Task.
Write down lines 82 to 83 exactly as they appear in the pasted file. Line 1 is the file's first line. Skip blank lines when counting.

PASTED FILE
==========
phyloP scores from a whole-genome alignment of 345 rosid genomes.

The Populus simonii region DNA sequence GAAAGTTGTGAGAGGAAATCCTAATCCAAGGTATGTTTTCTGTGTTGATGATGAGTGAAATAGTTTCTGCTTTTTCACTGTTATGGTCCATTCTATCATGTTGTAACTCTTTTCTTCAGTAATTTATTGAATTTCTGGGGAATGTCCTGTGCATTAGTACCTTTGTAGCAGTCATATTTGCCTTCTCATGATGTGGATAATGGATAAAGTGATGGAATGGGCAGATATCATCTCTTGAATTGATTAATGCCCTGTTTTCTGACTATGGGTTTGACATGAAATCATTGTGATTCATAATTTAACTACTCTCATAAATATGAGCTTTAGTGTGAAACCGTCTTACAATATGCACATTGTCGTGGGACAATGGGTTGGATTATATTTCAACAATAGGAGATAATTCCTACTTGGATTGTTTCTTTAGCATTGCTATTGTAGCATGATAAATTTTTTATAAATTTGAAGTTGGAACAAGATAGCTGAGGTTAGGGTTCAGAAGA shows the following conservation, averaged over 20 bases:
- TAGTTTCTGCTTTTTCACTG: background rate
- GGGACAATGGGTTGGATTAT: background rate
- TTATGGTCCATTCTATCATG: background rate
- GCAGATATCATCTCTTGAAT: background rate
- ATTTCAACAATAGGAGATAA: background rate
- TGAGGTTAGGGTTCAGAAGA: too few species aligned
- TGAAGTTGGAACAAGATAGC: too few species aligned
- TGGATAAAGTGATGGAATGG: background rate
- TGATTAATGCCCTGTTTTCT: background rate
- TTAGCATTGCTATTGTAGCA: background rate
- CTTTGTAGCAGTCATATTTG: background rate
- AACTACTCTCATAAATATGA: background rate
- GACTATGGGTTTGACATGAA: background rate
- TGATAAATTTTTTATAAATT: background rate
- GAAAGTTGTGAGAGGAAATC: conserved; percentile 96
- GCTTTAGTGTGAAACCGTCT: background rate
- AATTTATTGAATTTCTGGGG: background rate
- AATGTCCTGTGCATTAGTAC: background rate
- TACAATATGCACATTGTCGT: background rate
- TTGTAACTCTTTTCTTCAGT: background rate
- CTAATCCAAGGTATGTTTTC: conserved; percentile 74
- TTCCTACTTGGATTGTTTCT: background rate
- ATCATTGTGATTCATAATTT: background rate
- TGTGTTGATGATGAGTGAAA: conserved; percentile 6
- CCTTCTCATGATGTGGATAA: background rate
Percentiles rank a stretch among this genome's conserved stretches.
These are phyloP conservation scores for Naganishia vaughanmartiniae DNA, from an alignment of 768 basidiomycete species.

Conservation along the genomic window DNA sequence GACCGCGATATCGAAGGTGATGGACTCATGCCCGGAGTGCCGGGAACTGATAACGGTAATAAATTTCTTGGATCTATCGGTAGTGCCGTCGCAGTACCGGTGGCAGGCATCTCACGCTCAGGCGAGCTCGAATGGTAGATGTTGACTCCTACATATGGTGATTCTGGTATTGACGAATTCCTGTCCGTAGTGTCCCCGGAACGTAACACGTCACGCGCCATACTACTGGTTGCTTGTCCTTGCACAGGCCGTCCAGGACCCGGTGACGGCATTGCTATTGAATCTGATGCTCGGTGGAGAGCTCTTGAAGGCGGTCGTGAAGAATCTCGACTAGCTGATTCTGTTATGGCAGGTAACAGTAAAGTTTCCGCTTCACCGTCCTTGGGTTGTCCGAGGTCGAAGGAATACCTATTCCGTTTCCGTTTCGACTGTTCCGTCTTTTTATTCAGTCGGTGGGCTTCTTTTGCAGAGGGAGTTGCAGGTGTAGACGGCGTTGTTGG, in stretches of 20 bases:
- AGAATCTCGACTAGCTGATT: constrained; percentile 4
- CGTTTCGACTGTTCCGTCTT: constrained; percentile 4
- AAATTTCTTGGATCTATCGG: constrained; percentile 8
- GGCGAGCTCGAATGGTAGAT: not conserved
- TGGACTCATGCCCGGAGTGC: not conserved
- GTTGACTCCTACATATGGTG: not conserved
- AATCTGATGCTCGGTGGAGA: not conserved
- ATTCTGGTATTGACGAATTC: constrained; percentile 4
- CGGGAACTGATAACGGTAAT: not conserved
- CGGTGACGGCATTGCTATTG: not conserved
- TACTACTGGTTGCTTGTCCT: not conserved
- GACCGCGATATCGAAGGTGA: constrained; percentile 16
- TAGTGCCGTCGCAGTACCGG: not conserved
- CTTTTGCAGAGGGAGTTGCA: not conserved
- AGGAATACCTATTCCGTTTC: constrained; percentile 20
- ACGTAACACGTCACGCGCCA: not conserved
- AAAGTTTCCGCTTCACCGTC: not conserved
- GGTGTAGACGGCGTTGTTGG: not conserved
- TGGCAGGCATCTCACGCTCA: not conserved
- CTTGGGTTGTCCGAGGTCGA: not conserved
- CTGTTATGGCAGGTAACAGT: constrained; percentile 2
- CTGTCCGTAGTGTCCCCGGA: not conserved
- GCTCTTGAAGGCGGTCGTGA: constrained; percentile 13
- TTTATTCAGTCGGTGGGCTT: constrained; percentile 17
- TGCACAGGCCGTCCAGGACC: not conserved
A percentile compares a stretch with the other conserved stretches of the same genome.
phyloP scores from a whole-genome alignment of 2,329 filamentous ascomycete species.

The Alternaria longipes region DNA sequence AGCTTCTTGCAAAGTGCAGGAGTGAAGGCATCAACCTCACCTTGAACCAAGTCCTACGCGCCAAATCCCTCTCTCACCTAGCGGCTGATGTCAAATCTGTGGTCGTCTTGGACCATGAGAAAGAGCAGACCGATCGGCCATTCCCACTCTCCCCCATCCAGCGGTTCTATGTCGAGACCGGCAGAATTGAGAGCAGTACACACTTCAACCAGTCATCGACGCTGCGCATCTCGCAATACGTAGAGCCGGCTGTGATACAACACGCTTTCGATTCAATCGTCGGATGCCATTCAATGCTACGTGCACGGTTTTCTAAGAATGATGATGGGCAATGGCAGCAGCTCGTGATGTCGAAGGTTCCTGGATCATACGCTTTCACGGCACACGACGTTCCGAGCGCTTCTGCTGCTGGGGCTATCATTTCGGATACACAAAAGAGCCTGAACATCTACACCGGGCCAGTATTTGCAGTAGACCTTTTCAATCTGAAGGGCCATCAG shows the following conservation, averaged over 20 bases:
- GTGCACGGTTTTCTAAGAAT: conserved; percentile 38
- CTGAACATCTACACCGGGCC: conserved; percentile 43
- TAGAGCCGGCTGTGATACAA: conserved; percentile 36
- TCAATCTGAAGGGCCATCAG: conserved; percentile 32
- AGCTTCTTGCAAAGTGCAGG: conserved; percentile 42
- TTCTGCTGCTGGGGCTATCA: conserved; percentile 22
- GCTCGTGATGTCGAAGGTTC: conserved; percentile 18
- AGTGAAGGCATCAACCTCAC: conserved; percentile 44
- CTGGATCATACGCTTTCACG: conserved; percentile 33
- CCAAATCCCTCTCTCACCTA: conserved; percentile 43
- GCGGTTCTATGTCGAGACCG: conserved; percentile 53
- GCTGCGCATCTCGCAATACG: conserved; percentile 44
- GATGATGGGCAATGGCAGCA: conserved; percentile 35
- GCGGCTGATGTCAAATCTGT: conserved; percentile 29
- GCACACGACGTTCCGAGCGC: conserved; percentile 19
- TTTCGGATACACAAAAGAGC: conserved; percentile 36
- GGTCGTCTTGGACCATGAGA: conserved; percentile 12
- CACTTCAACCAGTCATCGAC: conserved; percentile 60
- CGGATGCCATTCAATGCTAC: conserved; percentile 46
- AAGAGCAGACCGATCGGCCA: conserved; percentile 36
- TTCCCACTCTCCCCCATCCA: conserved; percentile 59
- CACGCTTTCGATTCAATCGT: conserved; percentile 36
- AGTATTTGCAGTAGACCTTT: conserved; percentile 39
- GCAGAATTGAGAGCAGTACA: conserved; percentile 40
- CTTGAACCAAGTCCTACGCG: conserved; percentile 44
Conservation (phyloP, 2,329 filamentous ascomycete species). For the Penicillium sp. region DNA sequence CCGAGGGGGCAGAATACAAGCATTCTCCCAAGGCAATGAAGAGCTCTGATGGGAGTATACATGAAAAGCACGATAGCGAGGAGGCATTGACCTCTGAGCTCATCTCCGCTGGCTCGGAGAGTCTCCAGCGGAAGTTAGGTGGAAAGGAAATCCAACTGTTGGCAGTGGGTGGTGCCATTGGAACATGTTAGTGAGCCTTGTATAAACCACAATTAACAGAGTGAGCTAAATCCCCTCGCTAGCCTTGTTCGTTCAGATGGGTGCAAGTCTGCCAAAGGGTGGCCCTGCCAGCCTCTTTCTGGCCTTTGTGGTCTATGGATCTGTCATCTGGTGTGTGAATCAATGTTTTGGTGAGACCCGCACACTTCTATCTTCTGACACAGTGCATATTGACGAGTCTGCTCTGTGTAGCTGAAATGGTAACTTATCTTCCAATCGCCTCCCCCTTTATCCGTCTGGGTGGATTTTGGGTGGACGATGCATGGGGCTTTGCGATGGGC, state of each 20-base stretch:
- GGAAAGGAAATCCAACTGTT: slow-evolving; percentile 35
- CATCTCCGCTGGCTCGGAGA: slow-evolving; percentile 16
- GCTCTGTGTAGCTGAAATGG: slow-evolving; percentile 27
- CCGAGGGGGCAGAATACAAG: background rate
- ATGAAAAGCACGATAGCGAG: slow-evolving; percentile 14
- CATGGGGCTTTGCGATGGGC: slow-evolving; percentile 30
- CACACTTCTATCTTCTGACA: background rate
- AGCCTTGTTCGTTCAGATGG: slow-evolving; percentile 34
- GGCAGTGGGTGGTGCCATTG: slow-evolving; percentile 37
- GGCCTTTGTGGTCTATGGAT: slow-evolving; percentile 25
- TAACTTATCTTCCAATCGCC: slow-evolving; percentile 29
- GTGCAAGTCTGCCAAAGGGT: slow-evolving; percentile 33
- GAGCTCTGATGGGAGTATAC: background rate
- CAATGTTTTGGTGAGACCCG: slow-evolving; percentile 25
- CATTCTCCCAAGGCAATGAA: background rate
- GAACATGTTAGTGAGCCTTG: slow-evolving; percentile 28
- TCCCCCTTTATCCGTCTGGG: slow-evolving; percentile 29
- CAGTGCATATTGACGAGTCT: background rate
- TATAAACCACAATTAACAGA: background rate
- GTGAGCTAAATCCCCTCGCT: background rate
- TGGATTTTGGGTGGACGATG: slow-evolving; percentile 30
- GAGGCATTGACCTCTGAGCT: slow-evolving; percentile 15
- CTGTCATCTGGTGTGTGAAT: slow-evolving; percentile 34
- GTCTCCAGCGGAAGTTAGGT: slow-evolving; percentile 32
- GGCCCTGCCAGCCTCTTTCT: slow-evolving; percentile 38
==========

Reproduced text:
- GCAGAATTGAGAGCAGTACA: conserved; percentile 40
- CTTGAACCAAGTCCTACGCG: conserved; percentile 44